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Btoney
Aug 30, 2003, 12:42 PM
It's not as easy as you might think to keep abreast of the American psyche. When the "Axis of Evil" was invented (by a Canadian speechwriter, apparently), there was one curious omission. For years, Cuba was America's favourite enemy and yet it seems to have dropped off the radar screen. Castro must feel quite insulted. And the cigar stores in town will be complaining about a decline in American customers who like to purchase their Cuban cigars here.
What happened? Did we miss something?

zimv20
Aug 30, 2003, 01:10 PM
it's the rule of threes. it works in comedy and elsewhere. cuba just didn't make the top 3.

Desertrat
Aug 30, 2003, 02:00 PM
In your context, the psyche hasn't changed; only the target.

On a halfway serious note, Castro doesn't seem to be working hard to export his "Revolution" all over the bloomin' place, so there's little official interest in him right now.

I know a Cuban/American lady who's done some work on promoting eco-tourism in Cuba. Aside from rafting/canoing, the bass fishermen love the place!

'Rat

shadowfax
Aug 30, 2003, 03:04 PM
Originally posted by Desertrat
In your context, the psyche hasn't changed; only the target.

On a halfway serious note, Castro doesn't seem to be working hard to export his "Revolution" all over the bloomin' place, so there's little official interest in him right now.

I know a Cuban/American lady who's done some work on promoting eco-tourism in Cuba. Aside from rafting/canoing, the bass fishermen love the place!

'Rat maybe he quit going after them because bush realized how good their cigars were.

Sayhey
Aug 30, 2003, 07:30 PM
Originally posted by Btoney
It's not as easy as you might think to keep abreast of the American psyche. When the "Axis of Evil" was invented (by a Canadian speechwriter, apparently), there was one curious omission. For years, Cuba was America's favourite enemy and yet it seems to have dropped off the radar screen. Castro must feel quite insulted. And the cigar stores in town will be complaining about a decline in American customers who like to purchase their Cuban cigars here.
What happened? Did we miss something?

I think it has more to do with the geopolitical ambitions of the Bush administration. Iraq, Iran, and North Korea undergoing regime change (how's that for a euphemism for invasion) would have a far greater impact in their respective regions than Cuba. But don't think for a minute that they have forgotten Cuba.

bobindashadows
Aug 30, 2003, 08:56 PM
Wow....

I don't personally know the workings of the speechwriter (who was dumb enough to let people know he wrote it) but I have a very, very strong feelings that Cuba didn't make the list because communism isn't the threat anymore. The problem now are the countries that support (financially, materially) terrorists and harbor them. But then does North Korea come in?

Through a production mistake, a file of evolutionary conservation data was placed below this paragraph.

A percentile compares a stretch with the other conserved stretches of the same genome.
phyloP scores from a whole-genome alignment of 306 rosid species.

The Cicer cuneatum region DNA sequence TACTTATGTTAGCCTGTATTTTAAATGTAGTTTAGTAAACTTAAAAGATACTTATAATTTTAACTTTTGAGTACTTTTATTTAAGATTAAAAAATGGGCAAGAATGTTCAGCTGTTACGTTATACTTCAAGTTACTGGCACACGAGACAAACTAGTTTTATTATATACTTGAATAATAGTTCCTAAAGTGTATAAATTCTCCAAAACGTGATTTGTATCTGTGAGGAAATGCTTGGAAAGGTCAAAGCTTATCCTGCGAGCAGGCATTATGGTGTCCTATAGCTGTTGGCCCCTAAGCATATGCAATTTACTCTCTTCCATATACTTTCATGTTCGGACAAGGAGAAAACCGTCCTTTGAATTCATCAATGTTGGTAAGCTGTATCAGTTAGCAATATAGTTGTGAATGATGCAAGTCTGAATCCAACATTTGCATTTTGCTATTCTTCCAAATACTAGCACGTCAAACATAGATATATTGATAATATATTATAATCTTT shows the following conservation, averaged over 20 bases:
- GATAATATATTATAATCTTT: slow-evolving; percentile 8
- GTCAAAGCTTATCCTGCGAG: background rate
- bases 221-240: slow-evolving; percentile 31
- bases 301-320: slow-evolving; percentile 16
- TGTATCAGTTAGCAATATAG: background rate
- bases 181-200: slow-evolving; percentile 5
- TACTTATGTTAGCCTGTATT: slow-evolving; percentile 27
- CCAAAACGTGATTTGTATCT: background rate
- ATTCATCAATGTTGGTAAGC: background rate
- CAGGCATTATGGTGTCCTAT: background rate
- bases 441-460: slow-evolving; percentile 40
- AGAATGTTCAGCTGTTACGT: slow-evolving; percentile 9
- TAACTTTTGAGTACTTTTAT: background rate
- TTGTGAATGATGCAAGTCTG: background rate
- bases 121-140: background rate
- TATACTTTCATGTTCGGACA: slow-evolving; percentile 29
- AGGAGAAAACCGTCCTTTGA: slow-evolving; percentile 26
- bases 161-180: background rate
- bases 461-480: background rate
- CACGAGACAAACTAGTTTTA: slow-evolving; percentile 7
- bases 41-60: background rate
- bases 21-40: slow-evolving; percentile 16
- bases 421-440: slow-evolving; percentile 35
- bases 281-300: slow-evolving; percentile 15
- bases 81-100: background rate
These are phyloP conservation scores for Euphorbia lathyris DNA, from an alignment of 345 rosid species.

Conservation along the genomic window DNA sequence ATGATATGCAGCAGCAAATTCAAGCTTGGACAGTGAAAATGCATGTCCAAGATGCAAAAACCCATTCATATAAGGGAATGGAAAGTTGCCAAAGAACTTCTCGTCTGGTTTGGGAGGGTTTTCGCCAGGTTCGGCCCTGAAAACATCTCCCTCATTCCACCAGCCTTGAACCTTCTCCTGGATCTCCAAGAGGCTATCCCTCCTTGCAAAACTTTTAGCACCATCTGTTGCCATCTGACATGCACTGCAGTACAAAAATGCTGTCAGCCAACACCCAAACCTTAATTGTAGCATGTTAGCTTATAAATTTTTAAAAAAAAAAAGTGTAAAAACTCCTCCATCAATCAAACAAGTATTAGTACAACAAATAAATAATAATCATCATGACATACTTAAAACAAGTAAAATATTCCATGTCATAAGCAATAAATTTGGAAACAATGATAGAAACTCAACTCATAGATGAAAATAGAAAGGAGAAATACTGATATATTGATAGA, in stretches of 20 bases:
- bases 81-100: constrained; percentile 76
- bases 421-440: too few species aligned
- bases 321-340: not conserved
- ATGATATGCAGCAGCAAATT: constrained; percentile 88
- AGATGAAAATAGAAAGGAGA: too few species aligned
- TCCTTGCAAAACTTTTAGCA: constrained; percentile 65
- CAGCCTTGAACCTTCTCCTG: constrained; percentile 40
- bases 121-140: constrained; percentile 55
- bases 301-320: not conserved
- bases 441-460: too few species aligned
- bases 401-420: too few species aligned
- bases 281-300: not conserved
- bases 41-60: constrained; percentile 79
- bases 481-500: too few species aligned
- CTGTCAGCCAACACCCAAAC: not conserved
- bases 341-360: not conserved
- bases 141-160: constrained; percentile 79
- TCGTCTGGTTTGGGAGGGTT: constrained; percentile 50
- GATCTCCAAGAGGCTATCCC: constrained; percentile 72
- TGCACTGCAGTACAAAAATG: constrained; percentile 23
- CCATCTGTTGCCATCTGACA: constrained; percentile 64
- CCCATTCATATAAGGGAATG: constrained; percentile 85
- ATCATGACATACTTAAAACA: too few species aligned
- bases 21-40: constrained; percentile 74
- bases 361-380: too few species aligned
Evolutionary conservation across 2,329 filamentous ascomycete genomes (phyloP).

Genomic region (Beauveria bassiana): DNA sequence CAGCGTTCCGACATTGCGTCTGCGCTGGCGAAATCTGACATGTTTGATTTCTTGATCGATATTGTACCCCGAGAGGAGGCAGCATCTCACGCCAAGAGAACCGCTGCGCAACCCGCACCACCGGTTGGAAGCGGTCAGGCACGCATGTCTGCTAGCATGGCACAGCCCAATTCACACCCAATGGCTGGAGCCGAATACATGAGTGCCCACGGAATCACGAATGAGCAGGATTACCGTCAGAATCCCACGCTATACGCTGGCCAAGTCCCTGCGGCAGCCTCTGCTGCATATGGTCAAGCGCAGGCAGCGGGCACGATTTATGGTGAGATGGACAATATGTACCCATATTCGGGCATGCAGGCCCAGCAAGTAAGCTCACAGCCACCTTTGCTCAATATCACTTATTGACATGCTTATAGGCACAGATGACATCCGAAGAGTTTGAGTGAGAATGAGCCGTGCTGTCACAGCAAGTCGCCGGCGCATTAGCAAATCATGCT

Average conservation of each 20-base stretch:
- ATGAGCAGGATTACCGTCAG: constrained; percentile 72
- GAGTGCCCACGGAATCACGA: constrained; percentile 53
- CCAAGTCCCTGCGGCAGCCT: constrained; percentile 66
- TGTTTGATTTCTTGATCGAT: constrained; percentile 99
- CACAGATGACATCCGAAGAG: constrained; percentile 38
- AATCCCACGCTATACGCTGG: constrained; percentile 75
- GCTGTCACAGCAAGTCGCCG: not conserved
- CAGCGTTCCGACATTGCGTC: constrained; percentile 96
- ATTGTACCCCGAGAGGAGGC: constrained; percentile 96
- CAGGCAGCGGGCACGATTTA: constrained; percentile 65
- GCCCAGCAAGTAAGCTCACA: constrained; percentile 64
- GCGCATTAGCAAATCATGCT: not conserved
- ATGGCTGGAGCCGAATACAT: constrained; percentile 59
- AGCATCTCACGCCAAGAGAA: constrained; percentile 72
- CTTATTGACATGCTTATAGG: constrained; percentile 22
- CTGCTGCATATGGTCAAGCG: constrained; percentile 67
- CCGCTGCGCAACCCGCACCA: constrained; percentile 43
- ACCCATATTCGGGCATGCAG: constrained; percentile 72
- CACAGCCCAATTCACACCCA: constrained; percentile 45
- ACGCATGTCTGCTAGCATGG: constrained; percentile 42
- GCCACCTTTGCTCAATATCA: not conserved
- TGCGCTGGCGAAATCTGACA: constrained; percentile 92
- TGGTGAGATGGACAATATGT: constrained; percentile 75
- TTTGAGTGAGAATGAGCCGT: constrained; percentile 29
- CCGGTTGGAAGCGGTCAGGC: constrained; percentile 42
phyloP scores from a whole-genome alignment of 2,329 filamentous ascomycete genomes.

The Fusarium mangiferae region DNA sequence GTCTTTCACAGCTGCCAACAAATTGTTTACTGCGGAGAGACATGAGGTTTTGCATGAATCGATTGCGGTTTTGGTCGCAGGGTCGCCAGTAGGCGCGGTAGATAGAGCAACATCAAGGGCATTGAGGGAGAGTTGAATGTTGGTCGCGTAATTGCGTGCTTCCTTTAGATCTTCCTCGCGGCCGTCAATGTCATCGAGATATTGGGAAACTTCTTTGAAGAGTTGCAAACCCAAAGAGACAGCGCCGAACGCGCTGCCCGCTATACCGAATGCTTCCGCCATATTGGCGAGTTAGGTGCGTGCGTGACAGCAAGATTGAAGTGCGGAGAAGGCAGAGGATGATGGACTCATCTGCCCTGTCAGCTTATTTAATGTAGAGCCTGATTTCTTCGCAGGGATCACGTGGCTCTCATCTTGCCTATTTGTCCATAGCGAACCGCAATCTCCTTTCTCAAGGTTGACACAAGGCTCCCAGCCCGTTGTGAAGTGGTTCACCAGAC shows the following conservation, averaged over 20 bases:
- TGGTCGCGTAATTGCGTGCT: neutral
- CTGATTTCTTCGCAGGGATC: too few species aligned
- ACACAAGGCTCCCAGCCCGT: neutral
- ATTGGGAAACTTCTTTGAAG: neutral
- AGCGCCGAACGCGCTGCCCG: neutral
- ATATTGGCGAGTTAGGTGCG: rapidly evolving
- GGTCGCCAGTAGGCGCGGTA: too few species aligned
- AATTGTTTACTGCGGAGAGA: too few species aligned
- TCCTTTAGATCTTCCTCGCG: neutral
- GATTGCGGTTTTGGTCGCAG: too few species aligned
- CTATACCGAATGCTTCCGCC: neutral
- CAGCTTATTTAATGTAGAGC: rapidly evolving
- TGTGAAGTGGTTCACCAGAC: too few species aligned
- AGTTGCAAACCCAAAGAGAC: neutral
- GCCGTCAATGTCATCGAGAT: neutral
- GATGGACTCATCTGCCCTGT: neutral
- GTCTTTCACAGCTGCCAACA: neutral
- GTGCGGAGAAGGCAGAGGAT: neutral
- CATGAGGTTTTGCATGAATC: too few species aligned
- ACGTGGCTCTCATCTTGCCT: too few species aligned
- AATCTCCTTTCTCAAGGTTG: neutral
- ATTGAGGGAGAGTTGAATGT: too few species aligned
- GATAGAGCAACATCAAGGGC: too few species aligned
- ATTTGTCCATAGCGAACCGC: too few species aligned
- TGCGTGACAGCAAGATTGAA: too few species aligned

Oh, and I think some of you guys don't understand something, or maybe you do and don't think the administration would bother keeping the treaty but the U.S. has agreed not to invade Cuba. I don't know if the treaty has a time limit, whether it has to do with when Castro leaves power, but I know that we've agreed not to invade Cuba. Maybe some of you didn't know that, maybe some of you just don't trust the Bush Administration to keep Kennedy's promise.

pseudobrit
Aug 30, 2003, 09:50 PM
Originally posted by bobindashadows
The problem now are the countries that support (financially, materially) terrorists

You forgot to parenthetically add "allegedly" and "hypothetically."

maybe some of you just don't trust the Bush Administration to keep Kennedy's promise.

Or trust it on anything. Seriously, can the country be any more screwed up than it is now? Is there anything Bush hasn't nearly totally ****ed up? I guess we'll find out if he gets another four years to "fix" it.

Sayhey
Aug 31, 2003, 01:36 AM
Originally posted by bobindashadows
Wow....

I don't personally know the workings of the speechwriter (who was dumb enough to let people know he wrote it) but I have a very, very strong feelings that Cuba didn't make the list because communism isn't the threat anymore. The problem now are the countries that support (financially, materially) terrorists and harbor them. But then does North Korea come in?

Oh, and I think some of you guys don't understand something, or maybe you do and don't think the administration would bother keeping the treaty but the U.S. has agreed not to invade Cuba. I don't know if the treaty has a time limit, whether it has to do with when Castro leaves power, but I know that we've agreed not to invade Cuba. Maybe some of you didn't know that, maybe some of you just don't trust the Bush Administration to keep Kennedy's promise.